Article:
What to Look for When Hiring an Eco-Friendly Moving Company

What to Look for When Hiring an Eco-Friendly Moving Company

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  Eco-Friendly Moving

Years ago, moving meant many cardboard boxes, bags of packing peanuts, reams of crushed newspaper and moving trucks idling at the curb – not an environmentally conscious vision. Fast forward to today when you have many more responsible packing options. When packing and choosing an eco-friendly mover, keep in mind the environmentally responsible goals to reduce, reuse, recycle.

1.  Select a mover

Long before your move, select an eco-friendly moving company. When getting quotes, the bottom line may not be a dollar sign, but the level of environmental impact. Search online for green movers in your area and get answers to the following questions from the moving company:

  • Do they supply reusable, non-cardboard moving boxes?
  • Do they use biodegradable packing materials?
  • Do their trucks use biofuels?
  • Do they use subcontractors that utilize less green procedures?
  • Do they select travel routes to maximize fuel efficiency?
  • What are the recycling policies for materials that can no longer be used in future moves?

2. Donate and recycle

As soon as you know a move is in your future, start getting rid of possessions you no longer need. Sell items of value or give to family and friends. Donate and recycle the rest with trusted green organizations in your community. Moves are great times to purge:

  • Clothing not worn in the past year
  • Small electronics not used in the past year
  • Unused cords, cables, and adapters
  • Paperwork
  • Decorator items that were used only to fill space
  • Cosmetics and toiletries
  • Books and magazines

3. Pack smart

You have gotten rid of things that are not making the move with you, and you have set a move date with an environmentally conscious moving company, now think green as you pack.

  • Use clothing and linens to cushion breakables and use the less packing material.
  • Fill drawers with lightweight material to cut down on the number of boxes used.
  • Use mattresses and sofa cushions as furniture pads.
  • Use pillowcases as containers.
  • Fill all moving containers to take up less space.
  • Use biodegradable alternatives to plastic packing peanuts.
  • Use stackable, reusable containers from your moving company to minimize time required to load and unload the moving truck.

By purging, using smart packing techniques and partnering with an environmentally friendly mover, like these Bay Area movers, you will help minimize the environmental impact of your move. This approach will not only put money into the green economy but also give you a streamlined start at your new location where you can continue to reduce, reuse and recycle.

What It Means to Be LEED Certified and How to Do It

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  LEED Certified

The Leadership in Energy and Environmental Design (LEED) is a certification program developed by the US Green Building Council. It is the most recognized and known rating system for sustainable and green buildings. LEED emphasizes a “whole” building approach when it certifies a building. The building must perform better than conventional buildings in several sustainability […]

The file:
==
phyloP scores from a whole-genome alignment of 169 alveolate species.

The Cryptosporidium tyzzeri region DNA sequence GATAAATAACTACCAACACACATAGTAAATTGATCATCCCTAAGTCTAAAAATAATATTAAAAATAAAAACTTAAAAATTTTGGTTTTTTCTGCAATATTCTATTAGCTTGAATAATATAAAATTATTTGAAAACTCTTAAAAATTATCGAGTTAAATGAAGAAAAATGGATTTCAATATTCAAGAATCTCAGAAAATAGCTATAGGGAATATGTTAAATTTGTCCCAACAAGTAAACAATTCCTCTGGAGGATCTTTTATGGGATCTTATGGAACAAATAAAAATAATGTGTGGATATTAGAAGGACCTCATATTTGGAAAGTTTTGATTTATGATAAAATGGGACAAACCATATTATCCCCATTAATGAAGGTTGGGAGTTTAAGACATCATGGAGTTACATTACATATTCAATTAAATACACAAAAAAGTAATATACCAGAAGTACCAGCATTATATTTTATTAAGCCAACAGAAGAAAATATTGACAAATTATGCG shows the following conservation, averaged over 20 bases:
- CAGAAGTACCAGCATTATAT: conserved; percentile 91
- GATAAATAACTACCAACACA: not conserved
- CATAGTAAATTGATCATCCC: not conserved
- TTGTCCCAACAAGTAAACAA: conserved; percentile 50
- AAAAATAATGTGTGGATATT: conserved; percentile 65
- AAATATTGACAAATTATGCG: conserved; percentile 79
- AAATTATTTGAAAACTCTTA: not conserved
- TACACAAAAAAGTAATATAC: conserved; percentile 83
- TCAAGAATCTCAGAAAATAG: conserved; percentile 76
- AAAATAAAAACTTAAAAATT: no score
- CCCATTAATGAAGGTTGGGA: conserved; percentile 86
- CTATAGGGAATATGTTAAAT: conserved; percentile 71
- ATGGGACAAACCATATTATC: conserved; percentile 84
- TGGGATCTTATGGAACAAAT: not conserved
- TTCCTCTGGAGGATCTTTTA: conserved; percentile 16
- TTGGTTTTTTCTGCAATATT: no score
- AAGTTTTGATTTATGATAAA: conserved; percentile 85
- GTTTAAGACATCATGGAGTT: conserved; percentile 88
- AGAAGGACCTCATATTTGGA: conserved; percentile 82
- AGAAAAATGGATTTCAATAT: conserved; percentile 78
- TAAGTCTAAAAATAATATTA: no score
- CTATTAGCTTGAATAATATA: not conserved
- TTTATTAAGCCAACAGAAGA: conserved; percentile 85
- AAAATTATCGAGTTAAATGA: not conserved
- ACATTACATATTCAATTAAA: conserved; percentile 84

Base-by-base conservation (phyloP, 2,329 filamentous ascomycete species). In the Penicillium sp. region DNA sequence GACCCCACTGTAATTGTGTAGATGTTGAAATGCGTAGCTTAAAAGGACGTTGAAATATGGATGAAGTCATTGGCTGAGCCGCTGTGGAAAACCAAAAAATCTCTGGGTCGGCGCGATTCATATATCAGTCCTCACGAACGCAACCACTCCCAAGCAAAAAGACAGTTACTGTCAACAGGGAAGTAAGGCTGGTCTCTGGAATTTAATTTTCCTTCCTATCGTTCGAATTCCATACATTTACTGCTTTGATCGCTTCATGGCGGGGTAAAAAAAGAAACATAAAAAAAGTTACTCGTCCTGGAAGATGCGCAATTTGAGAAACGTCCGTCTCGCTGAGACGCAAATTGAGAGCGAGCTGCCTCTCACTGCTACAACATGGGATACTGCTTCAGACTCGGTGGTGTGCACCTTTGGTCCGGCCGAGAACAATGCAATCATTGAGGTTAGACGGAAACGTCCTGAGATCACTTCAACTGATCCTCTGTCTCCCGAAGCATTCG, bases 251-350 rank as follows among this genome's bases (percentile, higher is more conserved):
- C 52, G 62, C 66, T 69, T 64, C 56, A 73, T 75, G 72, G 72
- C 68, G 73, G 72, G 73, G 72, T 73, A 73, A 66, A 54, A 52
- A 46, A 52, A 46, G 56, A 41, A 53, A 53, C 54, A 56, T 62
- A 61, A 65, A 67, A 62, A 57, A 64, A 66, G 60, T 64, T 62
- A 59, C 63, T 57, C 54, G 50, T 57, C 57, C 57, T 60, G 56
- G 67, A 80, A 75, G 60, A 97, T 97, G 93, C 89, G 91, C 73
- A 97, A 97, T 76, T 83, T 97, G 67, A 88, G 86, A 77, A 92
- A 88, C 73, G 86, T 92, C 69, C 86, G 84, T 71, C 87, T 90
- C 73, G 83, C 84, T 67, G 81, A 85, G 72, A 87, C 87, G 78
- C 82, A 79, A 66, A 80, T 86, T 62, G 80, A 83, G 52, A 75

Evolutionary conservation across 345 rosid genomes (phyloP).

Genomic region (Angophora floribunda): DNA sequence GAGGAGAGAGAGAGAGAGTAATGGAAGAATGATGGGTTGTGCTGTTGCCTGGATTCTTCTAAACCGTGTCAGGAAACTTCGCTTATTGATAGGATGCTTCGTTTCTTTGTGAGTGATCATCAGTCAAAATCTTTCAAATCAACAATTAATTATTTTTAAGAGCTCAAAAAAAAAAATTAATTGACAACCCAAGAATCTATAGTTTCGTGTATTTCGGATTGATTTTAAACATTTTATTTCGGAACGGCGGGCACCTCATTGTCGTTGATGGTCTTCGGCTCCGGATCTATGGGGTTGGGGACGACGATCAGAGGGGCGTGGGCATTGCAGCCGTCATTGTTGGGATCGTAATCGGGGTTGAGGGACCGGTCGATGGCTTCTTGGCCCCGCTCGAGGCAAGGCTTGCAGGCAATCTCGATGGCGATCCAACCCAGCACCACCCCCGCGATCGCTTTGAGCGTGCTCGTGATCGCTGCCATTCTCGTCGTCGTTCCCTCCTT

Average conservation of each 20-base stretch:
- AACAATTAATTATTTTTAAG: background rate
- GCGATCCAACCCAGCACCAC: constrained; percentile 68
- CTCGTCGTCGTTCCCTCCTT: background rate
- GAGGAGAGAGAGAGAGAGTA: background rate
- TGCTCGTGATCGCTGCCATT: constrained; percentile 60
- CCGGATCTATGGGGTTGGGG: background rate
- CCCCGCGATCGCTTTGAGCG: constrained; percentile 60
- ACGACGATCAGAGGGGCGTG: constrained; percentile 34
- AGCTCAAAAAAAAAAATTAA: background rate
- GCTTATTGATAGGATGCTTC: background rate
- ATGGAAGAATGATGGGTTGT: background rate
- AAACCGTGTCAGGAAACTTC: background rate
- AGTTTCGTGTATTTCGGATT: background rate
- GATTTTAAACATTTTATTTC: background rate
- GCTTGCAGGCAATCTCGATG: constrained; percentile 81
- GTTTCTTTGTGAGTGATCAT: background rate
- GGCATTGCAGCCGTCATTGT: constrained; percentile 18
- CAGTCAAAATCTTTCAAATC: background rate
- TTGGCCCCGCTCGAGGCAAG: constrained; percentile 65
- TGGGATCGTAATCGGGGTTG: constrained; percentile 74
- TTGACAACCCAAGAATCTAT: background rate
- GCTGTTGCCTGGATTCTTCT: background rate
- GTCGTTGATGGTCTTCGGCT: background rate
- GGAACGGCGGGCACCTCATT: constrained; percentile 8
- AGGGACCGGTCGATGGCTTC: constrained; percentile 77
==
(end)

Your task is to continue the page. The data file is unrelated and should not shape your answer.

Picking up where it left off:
Diesel Fuel vs Regular Gas: What’s The Difference And Which One’s Better?

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  Diesel v Regular Fuel

Whether your car is a piece of machinery that gets you from A to B or your glorified third child, it is important to know which gas you should put into your car and what will be put into the environment. Both regular gasoline and diesel fuel come from crude oil, which is purchased by companies that buy mineral rights. After extraction, different production techniques create the two types of fuel; there are key differences between them. Cars take one or the other, but never both. Additionally, different types of fuel have different efficiency outputs, but some are more available than others.

Which Fuel Is More Efficient?

Diesel fuel is often characterized as dirty, strong-smelling, and toxic, but it is far more efficient than regular gas. According to the Environmental Protection Agency (EPA), diesel fuel is denser, harder to break down, and harder to ignite. It also contains more energy per gallon, meaning that your car will get more miles to the tank. A 2004 article published by the American Chemical Society expanded on that technology, explaining that engines that take diesel fuel have greater “thermodynamic efficiency.”

Which Fuel is More Environmentally Friendly?

Though the EPA claims that diesel fuel emits more carbon dioxide (CO2) than gasoline, the research from that 2004 article, which was conducted by the Ford Motor Company, stated that diesel fuel emits less carbon than regular gasoline. The EPA backed its claim by stating that diesel fuel contains more carbon in general, and therefore emits more per gallon, whereas the article looked at fuel economy and CO2 emissions as relatable, and suggested that the more fuel-efficient engine was also more environmentally friendly.